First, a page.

We had the good fortune of connecting with Jenny Bunny Davis and we’ve shared our conversation below.

Hi Jenny, why did you decide to pursue a creative path?
I come from a traditional Chinese family, where the vocational expectations are very rigid. Both my parents were scientists, I am very logical and science minded, and I could have easily gone into the field of science or medicine. But I didn’t. I couldn’t!

I could not continue living with myself, wondering, “What if I pursued my dream of becoming a tattoo artist?”

Tattooing was something I had dreamed about since I was a child. It was perfect for the kind of lifestyle I wanted to have as an adult – making my own schedule, being my own boss (after many years of paying my dues and building a clientele), no dress code, I can travel with my work, etc. etc. I could not imagine being content if I was plagued the rest of my life with that big “What if?” I can live with some small what ifs. But this one? I couldn’t.

I joke to my dad, who came from a very poor family in Taiwan and had always wanted to be an artist but cultural and economic status kept him from those dreams – that I am the manifestation of his suppressed artistic side.

Alright, so let’s move onto what keeps you busy professionally?
When I was a tattoo apprentice and getting ready to “leave the nest”, my mentor asked, “Jenny, what would you call your style?” I had no idea. I still don’t have a name for my style – it’s just…. Me. The kind of work I do goes with the flow of my clients’ needs.

There are many tattooers who’ve found their niche, which can be very specific – some do only American traditional style, some do only black and grey, some do only cats in outer space. And that is amazing and fantastic – I laud these artists who’ve carved out a place in the industry this way. For me though, I’ve always thought about tattooing as a service, and being a well-rounded artist who can do different styles is something I strive for. I also think it’s a personality thing – because of my autistic/ADHD brain (I was officially diagnosed as an adult), I am able to hyperfocus for long periods of time. That’s why I can do a week’s worth of work done in 2-3 days, without sacrificing quality. However, it comes with its consequences – among other things, I tend to burn out more easily than neurotypical people, so in order to manage and prevent burnout, I hop from style to style. From fine line florals to geometric patterns, from Asian style influences to fandom tattoos, from dot work to color work, the variation of style keeps my passion fresh.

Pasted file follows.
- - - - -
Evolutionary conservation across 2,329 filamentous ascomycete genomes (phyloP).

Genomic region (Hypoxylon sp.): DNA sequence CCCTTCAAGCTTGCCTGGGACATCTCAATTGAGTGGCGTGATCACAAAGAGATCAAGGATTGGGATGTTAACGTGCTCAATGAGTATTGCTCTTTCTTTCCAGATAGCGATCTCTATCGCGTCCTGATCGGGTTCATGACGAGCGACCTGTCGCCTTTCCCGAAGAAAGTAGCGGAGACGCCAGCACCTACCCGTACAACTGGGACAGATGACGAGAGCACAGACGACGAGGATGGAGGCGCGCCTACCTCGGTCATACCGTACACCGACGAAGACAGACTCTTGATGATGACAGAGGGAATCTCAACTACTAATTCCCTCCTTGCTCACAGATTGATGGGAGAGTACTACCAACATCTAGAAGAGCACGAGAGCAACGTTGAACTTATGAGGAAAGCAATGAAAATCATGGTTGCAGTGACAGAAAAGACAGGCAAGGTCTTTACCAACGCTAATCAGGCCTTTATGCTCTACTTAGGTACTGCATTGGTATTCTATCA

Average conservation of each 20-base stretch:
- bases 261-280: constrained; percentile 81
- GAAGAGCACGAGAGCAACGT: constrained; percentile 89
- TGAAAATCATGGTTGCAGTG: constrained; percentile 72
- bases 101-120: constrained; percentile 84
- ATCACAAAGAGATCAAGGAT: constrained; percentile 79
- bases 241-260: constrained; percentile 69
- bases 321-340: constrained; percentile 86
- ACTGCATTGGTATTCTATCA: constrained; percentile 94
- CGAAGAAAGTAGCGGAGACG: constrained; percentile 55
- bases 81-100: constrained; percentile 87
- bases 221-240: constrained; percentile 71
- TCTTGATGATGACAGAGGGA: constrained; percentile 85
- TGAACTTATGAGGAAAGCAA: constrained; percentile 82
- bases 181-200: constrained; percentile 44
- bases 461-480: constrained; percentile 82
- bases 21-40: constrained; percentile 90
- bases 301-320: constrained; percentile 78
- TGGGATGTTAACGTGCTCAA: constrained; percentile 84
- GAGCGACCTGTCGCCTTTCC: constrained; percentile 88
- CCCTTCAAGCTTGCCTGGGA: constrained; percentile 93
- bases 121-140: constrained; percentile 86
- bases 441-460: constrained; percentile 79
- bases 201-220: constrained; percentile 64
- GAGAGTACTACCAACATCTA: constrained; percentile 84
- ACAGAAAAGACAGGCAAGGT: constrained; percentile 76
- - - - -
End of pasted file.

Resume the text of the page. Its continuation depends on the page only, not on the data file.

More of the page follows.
First and foremost, my tattooing is a service to my clients. It’s a collaboration, it’s story sharing, it’s a glimpse into the life of my clients who come from ALL walks of life. I see myself more as a conduit for helping people express themselves outwardly. Without my job, I would not have learned as much as I have about the human condition. It has helped shape my character as an adult, a member of society, an artist, and even a parent.

I’ve been tattooing since 2005 and while I have experienced sexism, racism and misogyny in my field of work, I have been very lucky to have had my mentors/bosses, Craig Foster, Cap Szumski, and Eric Reed, who have always treated others with respect and set a good example for the rest of the industry. The time, blood, sweat and tears it took to build up my clientele and brand, I credit my mentors’ example setting and my neurodivergence for my success. My hyperfocus, attention to detail, autodidactic tendencies, high motor memory, adaptive coding, lateral thinking and strong work ethic has helped me learn the craft, perfect the skills (which I’m still doing!), work well with clients, and navigate a white male-dominated industry.

If you had a friend visiting you, what are some of the local spots you’d want to take them around to?
I’m a huge animal and nature lover, so I would take my guest to any of Georgia’s national parks for hiking, fishing or camping, Blue Ridge Mountains, the Georgia Aquarium, Fernbank Museum, Wild Animal Safari, Yellow River Wildlife Sanctuary, Atlanta Botanical Garden (both locations), and my own home to show them our personal collection of reptiles and amphibians 🙂

If my guest has young children like I do, I’d take them to Lilburn City Park on a nice day – it has a huge open field, a new playground, trails and a creek to dip your toes in! It also has Agavero Cantina, an outdoor restaurant that both kids and adults love!

I love cooking for other people, so I’d take them to Super HMart (Suwanee location is my personal favorite) to explore new foods and get some comfort favorites – their candy section is also amazing. I go there just for the packaging 🙂 I also love going to downtown Duluth for window shopping and eating. Sweet Hut is also a favorite go-to with guests, especially if you like boba tea and Asian pastries – SO yummy.

Shoutout is all about shouting out others who you feel deserve additional recognition and exposure. Who would you like to shoutout?
– Craig Foster, my tattoo mentor, of Skinwerks Tattoo & Design in Carrollton, GA – Cap Szumski, mentor (RIP), of Timeless Tattoo in Atlanta, GA
– Eric Reed of Alameda Tattoo in Alameda, CA
– My husband, Josh, for being my number one fan and cheerleader

Website: Www.theinkbunnystudios.com

Instagram: @jennybunnydavis

Facebook: Jenny Bunny Davis

Other: Tiktok @theinkbunnystudios

Image Credits
Josh Davis Jenny Davis

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